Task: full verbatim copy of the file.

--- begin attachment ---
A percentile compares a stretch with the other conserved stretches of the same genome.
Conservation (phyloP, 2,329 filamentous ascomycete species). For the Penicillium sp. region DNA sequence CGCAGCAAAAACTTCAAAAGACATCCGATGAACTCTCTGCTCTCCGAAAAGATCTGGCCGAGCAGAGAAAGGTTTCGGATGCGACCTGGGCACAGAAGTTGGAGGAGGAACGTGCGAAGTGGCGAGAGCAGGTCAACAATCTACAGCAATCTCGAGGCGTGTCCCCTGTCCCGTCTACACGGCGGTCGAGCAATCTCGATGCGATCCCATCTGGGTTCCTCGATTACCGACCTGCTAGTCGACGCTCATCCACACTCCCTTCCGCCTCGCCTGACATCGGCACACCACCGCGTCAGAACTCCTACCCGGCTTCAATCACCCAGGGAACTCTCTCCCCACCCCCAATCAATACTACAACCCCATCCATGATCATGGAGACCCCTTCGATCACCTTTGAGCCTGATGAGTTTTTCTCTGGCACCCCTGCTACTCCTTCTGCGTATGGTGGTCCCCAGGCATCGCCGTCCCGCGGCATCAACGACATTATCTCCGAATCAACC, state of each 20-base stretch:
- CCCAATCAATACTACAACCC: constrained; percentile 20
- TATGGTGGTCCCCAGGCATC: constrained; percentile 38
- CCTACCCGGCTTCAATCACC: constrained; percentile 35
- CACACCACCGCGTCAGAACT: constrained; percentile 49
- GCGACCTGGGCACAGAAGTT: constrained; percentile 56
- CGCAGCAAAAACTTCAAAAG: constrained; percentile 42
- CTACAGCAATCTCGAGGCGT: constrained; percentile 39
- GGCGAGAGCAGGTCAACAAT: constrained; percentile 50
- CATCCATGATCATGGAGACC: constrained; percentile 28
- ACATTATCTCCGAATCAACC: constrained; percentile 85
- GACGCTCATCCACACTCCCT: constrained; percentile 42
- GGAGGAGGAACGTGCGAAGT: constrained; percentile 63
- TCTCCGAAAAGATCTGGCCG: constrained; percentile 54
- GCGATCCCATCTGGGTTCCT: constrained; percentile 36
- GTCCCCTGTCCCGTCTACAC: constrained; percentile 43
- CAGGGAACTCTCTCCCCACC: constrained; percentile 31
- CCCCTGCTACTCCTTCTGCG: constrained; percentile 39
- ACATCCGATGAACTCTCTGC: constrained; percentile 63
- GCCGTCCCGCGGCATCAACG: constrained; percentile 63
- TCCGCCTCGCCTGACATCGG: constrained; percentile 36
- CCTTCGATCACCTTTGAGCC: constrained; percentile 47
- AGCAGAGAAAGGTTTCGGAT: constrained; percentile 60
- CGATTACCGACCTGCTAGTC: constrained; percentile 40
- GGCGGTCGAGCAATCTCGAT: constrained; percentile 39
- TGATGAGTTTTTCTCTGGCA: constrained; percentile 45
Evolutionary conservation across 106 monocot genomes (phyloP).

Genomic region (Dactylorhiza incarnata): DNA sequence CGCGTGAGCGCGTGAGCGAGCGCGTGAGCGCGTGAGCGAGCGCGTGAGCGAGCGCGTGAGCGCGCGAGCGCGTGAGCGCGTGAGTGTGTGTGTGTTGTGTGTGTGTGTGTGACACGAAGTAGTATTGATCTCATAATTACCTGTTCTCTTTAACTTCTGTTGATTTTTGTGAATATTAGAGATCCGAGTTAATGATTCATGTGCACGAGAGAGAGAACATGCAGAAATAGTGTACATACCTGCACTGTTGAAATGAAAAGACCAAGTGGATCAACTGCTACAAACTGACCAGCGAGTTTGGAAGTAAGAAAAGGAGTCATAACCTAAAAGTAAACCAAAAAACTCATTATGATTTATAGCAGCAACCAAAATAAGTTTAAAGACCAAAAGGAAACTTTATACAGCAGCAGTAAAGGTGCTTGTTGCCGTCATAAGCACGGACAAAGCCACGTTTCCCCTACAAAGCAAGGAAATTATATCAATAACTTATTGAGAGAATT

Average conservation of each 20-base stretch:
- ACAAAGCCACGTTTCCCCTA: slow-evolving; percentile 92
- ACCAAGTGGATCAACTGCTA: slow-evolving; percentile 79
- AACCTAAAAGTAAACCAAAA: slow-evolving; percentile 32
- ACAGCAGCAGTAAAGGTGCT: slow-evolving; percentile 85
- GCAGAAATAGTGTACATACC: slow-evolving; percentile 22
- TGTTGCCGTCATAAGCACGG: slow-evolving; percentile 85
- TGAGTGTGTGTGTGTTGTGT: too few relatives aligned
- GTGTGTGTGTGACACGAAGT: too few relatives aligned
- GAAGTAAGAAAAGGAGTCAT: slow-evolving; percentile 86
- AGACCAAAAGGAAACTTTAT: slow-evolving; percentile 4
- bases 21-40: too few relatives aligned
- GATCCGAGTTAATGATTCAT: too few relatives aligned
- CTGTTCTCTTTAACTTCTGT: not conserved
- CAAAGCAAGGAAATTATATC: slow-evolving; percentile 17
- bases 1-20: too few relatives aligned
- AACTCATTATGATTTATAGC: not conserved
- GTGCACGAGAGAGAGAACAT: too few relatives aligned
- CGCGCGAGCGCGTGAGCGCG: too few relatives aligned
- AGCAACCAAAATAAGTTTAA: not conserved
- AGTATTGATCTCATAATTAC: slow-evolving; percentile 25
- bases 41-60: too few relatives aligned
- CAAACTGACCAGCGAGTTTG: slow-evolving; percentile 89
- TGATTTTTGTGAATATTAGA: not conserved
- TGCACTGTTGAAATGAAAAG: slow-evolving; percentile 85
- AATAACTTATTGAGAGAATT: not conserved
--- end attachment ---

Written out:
A percentile compares a stretch with the other conserved stretches of the same genome.
Conservation (phyloP, 2,329 filamentous ascomycete species). For the Penicillium sp. region DNA sequence CGCAGCAAAAACTTCAAAAGACATCCGATGAACTCTCTGCTCTCCGAAAAGATCTGGCCGAGCAGAGAAAGGTTTCGGATGCGACCTGGGCACAGAAGTTGGAGGAGGAACGTGCGAAGTGGCGAGAGCAGGTCAACAATCTACAGCAATCTCGAGGCGTGTCCCCTGTCCCGTCTACACGGCGGTCGAGCAATCTCGATGCGATCCCATCTGGGTTCCTCGATTACCGACCTGCTAGTCGACGCTCATCCACACTCCCTTCCGCCTCGCCTGACATCGGCACACCACCGCGTCAGAACTCCTACCCGGCTTCAATCACCCAGGGAACTCTCTCCCCACCCCCAATCAATACTACAACCCCATCCATGATCATGGAGACCCCTTCGATCACCTTTGAGCCTGATGAGTTTTTCTCTGGCACCCCTGCTACTCCTTCTGCGTATGGTGGTCCCCAGGCATCGCCGTCCCGCGGCATCAACGACATTATCTCCGAATCAACC, state of each 20-base stretch:
- CCCAATCAATACTACAACCC: constrained; percentile 20
- TATGGTGGTCCCCAGGCATC: constrained; percentile 38
- CCTACCCGGCTTCAATCACC: constrained; percentile 35
- CACACCACCGCGTCAGAACT: constrained; percentile 49
- GCGACCTGGGCACAGAAGTT: constrained; percentile 56
- CGCAGCAAAAACTTCAAAAG: constrained; percentile 42
- CTACAGCAATCTCGAGGCGT: constrained; percentile 39
- GGCGAGAGCAGGTCAACAAT: constrained; percentile 50
- CATCCATGATCATGGAGACC: constrained; percentile 28
- ACATTATCTCCGAATCAACC: constrained; percentile 85
- GACGCTCATCCACACTCCCT: constrained; percentile 42
- GGAGGAGGAACGTGCGAAGT: constrained; percentile 63
- TCTCCGAAAAGATCTGGCCG: constrained; percentile 54
- GCGATCCCATCTGGGTTCCT: constrained; percentile 36
- GTCCCCTGTCCCGTCTACAC: constrained; percentile 43
- CAGGGAACTCTCTCCCCACC: constrained; percentile 31
- CCCCTGCTACTCCTTCTGCG: constrained; percentile 39
- ACATCCGATGAACTCTCTGC: constrained; percentile 63
- GCCGTCCCGCGGCATCAACG: constrained; percentile 63
- TCCGCCTCGCCTGACATCGG: constrained; percentile 36
- CCTTCGATCACCTTTGAGCC: constrained; percentile 47
- AGCAGAGAAAGGTTTCGGAT: constrained; percentile 60
- CGATTACCGACCTGCTAGTC: constrained; percentile 40
- GGCGGTCGAGCAATCTCGAT: constrained; percentile 39
- TGATGAGTTTTTCTCTGGCA: constrained; percentile 45
Evolutionary conservation across 106 monocot genomes (phyloP).

Genomic region (Dactylorhiza incarnata): DNA sequence CGCGTGAGCGCGTGAGCGAGCGCGTGAGCGCGTGAGCGAGCGCGTGAGCGAGCGCGTGAGCGCGCGAGCGCGTGAGCGCGTGAGTGTGTGTGTGTTGTGTGTGTGTGTGTGACACGAAGTAGTATTGATCTCATAATTACCTGTTCTCTTTAACTTCTGTTGATTTTTGTGAATATTAGAGATCCGAGTTAATGATTCATGTGCACGAGAGAGAGAACATGCAGAAATAGTGTACATACCTGCACTGTTGAAATGAAAAGACCAAGTGGATCAACTGCTACAAACTGACCAGCGAGTTTGGAAGTAAGAAAAGGAGTCATAACCTAAAAGTAAACCAAAAAACTCATTATGATTTATAGCAGCAACCAAAATAAGTTTAAAGACCAAAAGGAAACTTTATACAGCAGCAGTAAAGGTGCTTGTTGCCGTCATAAGCACGGACAAAGCCACGTTTCCCCTACAAAGCAAGGAAATTATATCAATAACTTATTGAGAGAATT

Average conservation of each 20-base stretch:
- ACAAAGCCACGTTTCCCCTA: slow-evolving; percentile 92
- ACCAAGTGGATCAACTGCTA: slow-evolving; percentile 79
- AACCTAAAAGTAAACCAAAA: slow-evolving; percentile 32
- ACAGCAGCAGTAAAGGTGCT: slow-evolving; percentile 85
- GCAGAAATAGTGTACATACC: slow-evolving; percentile 22
- TGTTGCCGTCATAAGCACGG: slow-evolving; percentile 85
- TGAGTGTGTGTGTGTTGTGT: too few relatives aligned
- GTGTGTGTGTGACACGAAGT: too few relatives aligned
- GAAGTAAGAAAAGGAGTCAT: slow-evolving; percentile 86
- AGACCAAAAGGAAACTTTAT: slow-evolving; percentile 4
- bases 21-40: too few relatives aligned
- GATCCGAGTTAATGATTCAT: too few relatives aligned
- CTGTTCTCTTTAACTTCTGT: not conserved
- CAAAGCAAGGAAATTATATC: slow-evolving; percentile 17
- bases 1-20: too few relatives aligned
- AACTCATTATGATTTATAGC: not conserved
- GTGCACGAGAGAGAGAACAT: too few relatives aligned
- CGCGCGAGCGCGTGAGCGCG: too few relatives aligned
- AGCAACCAAAATAAGTTTAA: not conserved
- AGTATTGATCTCATAATTAC: slow-evolving; percentile 25
- bases 41-60: too few relatives aligned
- CAAACTGACCAGCGAGTTTG: slow-evolving; percentile 89
- TGATTTTTGTGAATATTAGA: not conserved
- TGCACTGTTGAAATGAAAAG: slow-evolving; percentile 85
- AATAACTTATTGAGAGAATT: not conserved